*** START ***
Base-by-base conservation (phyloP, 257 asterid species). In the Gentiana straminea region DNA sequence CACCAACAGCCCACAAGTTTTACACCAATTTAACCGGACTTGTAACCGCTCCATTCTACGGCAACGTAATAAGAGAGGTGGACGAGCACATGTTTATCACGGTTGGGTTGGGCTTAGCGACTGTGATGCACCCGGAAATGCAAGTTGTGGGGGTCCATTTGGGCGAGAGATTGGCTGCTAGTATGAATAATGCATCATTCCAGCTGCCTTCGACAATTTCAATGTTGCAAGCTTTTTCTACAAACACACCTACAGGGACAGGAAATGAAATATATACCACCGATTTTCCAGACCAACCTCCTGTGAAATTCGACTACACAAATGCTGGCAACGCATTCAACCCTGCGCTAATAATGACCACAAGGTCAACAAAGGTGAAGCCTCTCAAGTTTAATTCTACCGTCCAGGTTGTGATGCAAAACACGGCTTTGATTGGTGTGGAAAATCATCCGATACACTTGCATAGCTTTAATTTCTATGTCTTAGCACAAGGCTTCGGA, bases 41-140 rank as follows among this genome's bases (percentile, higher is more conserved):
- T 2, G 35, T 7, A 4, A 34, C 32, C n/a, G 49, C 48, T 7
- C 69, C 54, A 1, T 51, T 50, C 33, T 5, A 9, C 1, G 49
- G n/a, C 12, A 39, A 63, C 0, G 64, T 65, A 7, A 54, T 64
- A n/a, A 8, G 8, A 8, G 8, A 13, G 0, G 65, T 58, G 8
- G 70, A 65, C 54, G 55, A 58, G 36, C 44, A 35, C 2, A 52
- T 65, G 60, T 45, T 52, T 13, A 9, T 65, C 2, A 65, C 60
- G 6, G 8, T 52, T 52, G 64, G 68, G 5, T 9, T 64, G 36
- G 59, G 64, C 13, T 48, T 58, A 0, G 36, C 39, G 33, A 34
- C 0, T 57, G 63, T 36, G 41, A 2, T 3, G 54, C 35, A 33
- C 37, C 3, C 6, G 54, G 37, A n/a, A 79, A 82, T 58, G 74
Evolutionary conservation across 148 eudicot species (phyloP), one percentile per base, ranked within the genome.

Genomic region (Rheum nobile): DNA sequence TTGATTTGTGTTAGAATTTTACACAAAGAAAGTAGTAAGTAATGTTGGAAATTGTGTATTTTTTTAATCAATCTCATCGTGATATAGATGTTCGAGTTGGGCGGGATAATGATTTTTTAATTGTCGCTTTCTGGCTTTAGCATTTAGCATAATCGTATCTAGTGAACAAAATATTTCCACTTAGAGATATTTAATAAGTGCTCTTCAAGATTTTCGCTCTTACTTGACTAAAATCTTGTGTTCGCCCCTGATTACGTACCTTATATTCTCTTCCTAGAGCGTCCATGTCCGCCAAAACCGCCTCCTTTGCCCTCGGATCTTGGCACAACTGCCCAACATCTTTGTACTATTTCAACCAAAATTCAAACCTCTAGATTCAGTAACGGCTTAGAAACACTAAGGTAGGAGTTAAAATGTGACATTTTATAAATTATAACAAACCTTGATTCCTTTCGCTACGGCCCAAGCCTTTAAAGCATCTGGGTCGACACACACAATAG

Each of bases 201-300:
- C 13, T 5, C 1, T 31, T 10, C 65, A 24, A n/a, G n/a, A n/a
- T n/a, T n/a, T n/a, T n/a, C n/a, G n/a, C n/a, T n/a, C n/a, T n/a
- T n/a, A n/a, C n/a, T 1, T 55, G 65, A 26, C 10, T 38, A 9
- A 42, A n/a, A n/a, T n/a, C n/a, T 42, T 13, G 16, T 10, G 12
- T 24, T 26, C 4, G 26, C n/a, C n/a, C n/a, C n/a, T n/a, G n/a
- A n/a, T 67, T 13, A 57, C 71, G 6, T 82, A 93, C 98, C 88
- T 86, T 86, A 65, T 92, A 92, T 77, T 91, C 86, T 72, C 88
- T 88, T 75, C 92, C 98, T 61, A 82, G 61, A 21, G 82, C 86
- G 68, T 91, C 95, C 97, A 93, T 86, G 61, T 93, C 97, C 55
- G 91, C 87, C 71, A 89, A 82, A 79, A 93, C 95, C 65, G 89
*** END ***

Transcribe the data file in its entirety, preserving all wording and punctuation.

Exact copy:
Base-by-base conservation (phyloP, 257 asterid species). In the Gentiana straminea region DNA sequence CACCAACAGCCCACAAGTTTTACACCAATTTAACCGGACTTGTAACCGCTCCATTCTACGGCAACGTAATAAGAGAGGTGGACGAGCACATGTTTATCACGGTTGGGTTGGGCTTAGCGACTGTGATGCACCCGGAAATGCAAGTTGTGGGGGTCCATTTGGGCGAGAGATTGGCTGCTAGTATGAATAATGCATCATTCCAGCTGCCTTCGACAATTTCAATGTTGCAAGCTTTTTCTACAAACACACCTACAGGGACAGGAAATGAAATATATACCACCGATTTTCCAGACCAACCTCCTGTGAAATTCGACTACACAAATGCTGGCAACGCATTCAACCCTGCGCTAATAATGACCACAAGGTCAACAAAGGTGAAGCCTCTCAAGTTTAATTCTACCGTCCAGGTTGTGATGCAAAACACGGCTTTGATTGGTGTGGAAAATCATCCGATACACTTGCATAGCTTTAATTTCTATGTCTTAGCACAAGGCTTCGGA, bases 41-140 rank as follows among this genome's bases (percentile, higher is more conserved):
- T 2, G 35, T 7, A 4, A 34, C 32, C n/a, G 49, C 48, T 7
- C 69, C 54, A 1, T 51, T 50, C 33, T 5, A 9, C 1, G 49
- G n/a, C 12, A 39, A 63, C 0, G 64, T 65, A 7, A 54, T 64
- A n/a, A 8, G 8, A 8, G 8, A 13, G 0, G 65, T 58, G 8
- G 70, A 65, C 54, G 55, A 58, G 36, C 44, A 35, C 2, A 52
- T 65, G 60, T 45, T 52, T 13, A 9, T 65, C 2, A 65, C 60
- G 6, G 8, T 52, T 52, G 64, G 68, G 5, T 9, T 64, G 36
- G 59, G 64, C 13, T 48, T 58, A 0, G 36, C 39, G 33, A 34
- C 0, T 57, G 63, T 36, G 41, A 2, T 3, G 54, C 35, A 33
- C 37, C 3, C 6, G 54, G 37, A n/a, A 79, A 82, T 58, G 74
Evolutionary conservation across 148 eudicot species (phyloP), one percentile per base, ranked within the genome.

Genomic region (Rheum nobile): DNA sequence TTGATTTGTGTTAGAATTTTACACAAAGAAAGTAGTAAGTAATGTTGGAAATTGTGTATTTTTTTAATCAATCTCATCGTGATATAGATGTTCGAGTTGGGCGGGATAATGATTTTTTAATTGTCGCTTTCTGGCTTTAGCATTTAGCATAATCGTATCTAGTGAACAAAATATTTCCACTTAGAGATATTTAATAAGTGCTCTTCAAGATTTTCGCTCTTACTTGACTAAAATCTTGTGTTCGCCCCTGATTACGTACCTTATATTCTCTTCCTAGAGCGTCCATGTCCGCCAAAACCGCCTCCTTTGCCCTCGGATCTTGGCACAACTGCCCAACATCTTTGTACTATTTCAACCAAAATTCAAACCTCTAGATTCAGTAACGGCTTAGAAACACTAAGGTAGGAGTTAAAATGTGACATTTTATAAATTATAACAAACCTTGATTCCTTTCGCTACGGCCCAAGCCTTTAAAGCATCTGGGTCGACACACACAATAG

Each of bases 201-300:
- C 13, T 5, C 1, T 31, T 10, C 65, A 24, A n/a, G n/a, A n/a
- T n/a, T n/a, T n/a, T n/a, C n/a, G n/a, C n/a, T n/a, C n/a, T n/a
- T n/a, A n/a, C n/a, T 1, T 55, G 65, A 26, C 10, T 38, A 9
- A 42, A n/a, A n/a, T n/a, C n/a, T 42, T 13, G 16, T 10, G 12
- T 24, T 26, C 4, G 26, C n/a, C n/a, C n/a, C n/a, T n/a, G n/a
- A n/a, T 67, T 13, A 57, C 71, G 6, T 82, A 93, C 98, C 88
- T 86, T 86, A 65, T 92, A 92, T 77, T 91, C 86, T 72, C 88
- T 88, T 75, C 92, C 98, T 61, A 82, G 61, A 21, G 82, C 86
- G 68, T 91, C 95, C 97, A 93, T 86, G 61, T 93, C 97, C 55
- G 91, C 87, C 71, A 89, A 82, A 79, A 93, C 95, C 65, G 89